The summer Budget brought good news for those with wealth tied up in family homes as Chancellor George Osborne announced the introduction of an additional nil-rate band for a person’s main residence. However, some experts have criticised the announcement for being unnecessarily complicated and causing confusion amongst the public.
Speaking about the introduction of the new nil-rate band, Ian Dyall of Towry, said: ‘There is a lot of confusion out there and people think it is £1 million each, which it was initially billed as, and some think they need to have a £1 million house to benefit’.
The reality is that the new IHT allowance will be introduced over the next five years so the £1m threshold will actually apply just in time for the next election. The existing nil-rate band of £325,000 per person or £650,000 per couple, on which 40% IHT is not paid, will remain the same. During the period 2017-2019, the IHT allowance will increase annually until eventually reaching an additional £175,000 per person in 2020/2021. This would then mean that a house worth £1 million could be passed on tax free.
However, that doesn’t mean you no longer have to think about tax planning as there are a number of pitfalls you should be aware of to make sure you’re eligible for the full amount.
You need to be married
Under IHT rules, spouses and civil partners can inherit their other half’s share of an estate tax free so the nil-rate band is not used up. This means the £325,000 allowance of a deceased spouse can transfer to their surviving spouse who will then have an IHT allowance of £650,000 when they die. When the additional allowances are in place, this will mean that the surviving partner will potentially have two £325,000 nil-rate allowances and two £175,000 main residence banks, equalling a £1 million total allowance before any IHT needs to be paid.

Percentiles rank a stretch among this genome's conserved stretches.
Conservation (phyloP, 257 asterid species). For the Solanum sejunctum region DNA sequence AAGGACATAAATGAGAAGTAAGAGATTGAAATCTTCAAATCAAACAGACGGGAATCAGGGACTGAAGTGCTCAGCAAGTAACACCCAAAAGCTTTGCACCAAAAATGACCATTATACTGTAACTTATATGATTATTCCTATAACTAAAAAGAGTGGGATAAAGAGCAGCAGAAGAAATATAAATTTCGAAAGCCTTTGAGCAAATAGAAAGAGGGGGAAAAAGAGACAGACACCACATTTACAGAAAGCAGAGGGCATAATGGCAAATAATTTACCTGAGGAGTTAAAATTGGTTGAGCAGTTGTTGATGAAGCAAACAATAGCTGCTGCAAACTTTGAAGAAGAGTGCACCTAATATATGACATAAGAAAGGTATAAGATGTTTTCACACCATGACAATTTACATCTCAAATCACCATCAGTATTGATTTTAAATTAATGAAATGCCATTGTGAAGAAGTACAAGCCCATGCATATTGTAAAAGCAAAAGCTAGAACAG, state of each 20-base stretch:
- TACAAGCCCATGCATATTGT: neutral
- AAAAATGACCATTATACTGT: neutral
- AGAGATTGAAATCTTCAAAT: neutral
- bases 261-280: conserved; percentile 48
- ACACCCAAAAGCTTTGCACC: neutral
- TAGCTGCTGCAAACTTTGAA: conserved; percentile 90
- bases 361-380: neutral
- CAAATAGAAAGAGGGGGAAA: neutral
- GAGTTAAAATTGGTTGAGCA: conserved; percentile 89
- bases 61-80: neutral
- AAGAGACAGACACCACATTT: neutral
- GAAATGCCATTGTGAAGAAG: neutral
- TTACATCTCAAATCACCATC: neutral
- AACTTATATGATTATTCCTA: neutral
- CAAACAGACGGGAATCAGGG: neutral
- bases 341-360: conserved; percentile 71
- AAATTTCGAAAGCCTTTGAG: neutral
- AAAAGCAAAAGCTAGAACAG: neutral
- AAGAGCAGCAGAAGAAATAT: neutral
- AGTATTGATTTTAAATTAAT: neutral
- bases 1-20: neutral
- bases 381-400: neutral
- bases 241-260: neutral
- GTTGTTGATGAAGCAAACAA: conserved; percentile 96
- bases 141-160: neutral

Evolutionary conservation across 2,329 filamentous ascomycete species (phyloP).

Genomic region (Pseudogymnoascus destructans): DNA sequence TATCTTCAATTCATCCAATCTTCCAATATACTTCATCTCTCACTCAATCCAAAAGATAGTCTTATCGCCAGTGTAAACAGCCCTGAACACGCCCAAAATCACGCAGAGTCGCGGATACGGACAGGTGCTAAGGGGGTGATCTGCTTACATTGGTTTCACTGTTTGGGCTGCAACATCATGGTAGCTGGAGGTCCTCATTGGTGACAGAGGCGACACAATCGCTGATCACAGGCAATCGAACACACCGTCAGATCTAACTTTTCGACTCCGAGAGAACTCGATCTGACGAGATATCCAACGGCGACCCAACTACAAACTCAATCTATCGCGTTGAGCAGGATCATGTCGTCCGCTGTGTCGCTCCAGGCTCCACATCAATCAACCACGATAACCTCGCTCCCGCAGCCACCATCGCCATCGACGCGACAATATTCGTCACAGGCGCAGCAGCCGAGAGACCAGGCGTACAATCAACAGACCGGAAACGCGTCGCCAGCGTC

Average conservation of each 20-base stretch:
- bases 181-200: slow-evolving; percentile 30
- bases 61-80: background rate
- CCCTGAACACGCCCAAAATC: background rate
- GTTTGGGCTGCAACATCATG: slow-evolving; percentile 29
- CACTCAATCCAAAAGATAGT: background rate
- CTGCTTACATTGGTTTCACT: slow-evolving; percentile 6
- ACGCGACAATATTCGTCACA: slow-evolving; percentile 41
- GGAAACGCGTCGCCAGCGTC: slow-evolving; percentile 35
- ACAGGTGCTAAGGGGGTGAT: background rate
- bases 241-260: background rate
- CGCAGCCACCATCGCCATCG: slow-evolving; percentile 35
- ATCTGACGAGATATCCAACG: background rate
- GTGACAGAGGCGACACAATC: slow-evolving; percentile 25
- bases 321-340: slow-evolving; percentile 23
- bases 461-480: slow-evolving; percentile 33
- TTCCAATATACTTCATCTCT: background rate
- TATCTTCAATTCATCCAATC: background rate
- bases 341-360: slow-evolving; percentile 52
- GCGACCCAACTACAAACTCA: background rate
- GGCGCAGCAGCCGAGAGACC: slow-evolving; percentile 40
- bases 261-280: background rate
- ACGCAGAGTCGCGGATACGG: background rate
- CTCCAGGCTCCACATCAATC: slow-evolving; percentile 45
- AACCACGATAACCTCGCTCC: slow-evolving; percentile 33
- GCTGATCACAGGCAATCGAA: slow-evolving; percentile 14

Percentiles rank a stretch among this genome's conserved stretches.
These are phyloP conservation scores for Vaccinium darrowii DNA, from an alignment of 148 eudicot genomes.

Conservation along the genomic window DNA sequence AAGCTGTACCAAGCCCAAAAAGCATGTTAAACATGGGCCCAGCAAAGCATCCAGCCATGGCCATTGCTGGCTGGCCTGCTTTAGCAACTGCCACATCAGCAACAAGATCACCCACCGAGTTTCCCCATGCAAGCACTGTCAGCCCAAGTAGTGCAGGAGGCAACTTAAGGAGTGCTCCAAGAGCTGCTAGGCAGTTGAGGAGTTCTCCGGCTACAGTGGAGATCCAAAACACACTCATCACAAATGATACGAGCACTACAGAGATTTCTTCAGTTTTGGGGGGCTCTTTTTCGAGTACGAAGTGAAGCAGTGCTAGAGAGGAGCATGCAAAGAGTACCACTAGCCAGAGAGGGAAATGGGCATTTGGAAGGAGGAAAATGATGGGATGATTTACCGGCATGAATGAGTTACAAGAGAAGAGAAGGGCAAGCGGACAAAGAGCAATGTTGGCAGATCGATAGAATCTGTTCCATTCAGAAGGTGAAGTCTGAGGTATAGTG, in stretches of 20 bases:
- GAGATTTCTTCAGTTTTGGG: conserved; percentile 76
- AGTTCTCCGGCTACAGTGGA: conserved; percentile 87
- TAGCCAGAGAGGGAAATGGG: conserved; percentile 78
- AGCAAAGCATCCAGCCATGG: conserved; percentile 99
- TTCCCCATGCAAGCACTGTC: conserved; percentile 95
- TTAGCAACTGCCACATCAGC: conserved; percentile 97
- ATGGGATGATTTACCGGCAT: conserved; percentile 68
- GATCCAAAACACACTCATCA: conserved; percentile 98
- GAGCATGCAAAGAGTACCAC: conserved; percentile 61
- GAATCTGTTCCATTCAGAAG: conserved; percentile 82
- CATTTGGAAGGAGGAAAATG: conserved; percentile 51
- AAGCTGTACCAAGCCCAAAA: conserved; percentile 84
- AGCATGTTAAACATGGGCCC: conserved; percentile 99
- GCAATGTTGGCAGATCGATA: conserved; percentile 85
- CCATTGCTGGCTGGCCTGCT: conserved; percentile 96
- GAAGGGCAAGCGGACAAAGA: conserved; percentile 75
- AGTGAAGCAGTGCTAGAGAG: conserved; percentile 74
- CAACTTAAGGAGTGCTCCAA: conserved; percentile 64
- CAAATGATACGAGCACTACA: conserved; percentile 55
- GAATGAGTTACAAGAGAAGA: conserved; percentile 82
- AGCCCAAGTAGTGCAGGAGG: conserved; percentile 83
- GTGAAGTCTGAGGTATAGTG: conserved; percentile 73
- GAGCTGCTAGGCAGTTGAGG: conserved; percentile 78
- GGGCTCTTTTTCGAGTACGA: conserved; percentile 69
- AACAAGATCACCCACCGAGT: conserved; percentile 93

Unmarried couples do not have the right to pass on nil-rate bands.
Leave everything to your spouse
In order to benefit from the new regulations, spouses have to make sure that they leave the entire estate to each order in order for the surviving spouse to inherit the deceased spouse’s nil-rate band and main residence band.
Only your children can benefit
If you are married or in a civil partnership but don’t have any children then you will not qualify for the extra allowance. The government’s aim is for homes to be kept within the immediate family, so the main residence band has to be passed down to children or grandchildren to qualify for the allowance. Nieces and nephews are not classed as immediate family.
Be careful when gifting money to others
By gifting large sums of money to family members, to help children with a house deposit for example, you will erode the amount of allowance you have to play with, meaning that the £1 million threshold may no longer apply to you.
Keep your wealth in your home
The additional band does not mean a total estate of £1m can be passed on as the value only applies to the family home. If you have a large investment portfolio rather than an expensive house, you can’t benefit from the additional allowance.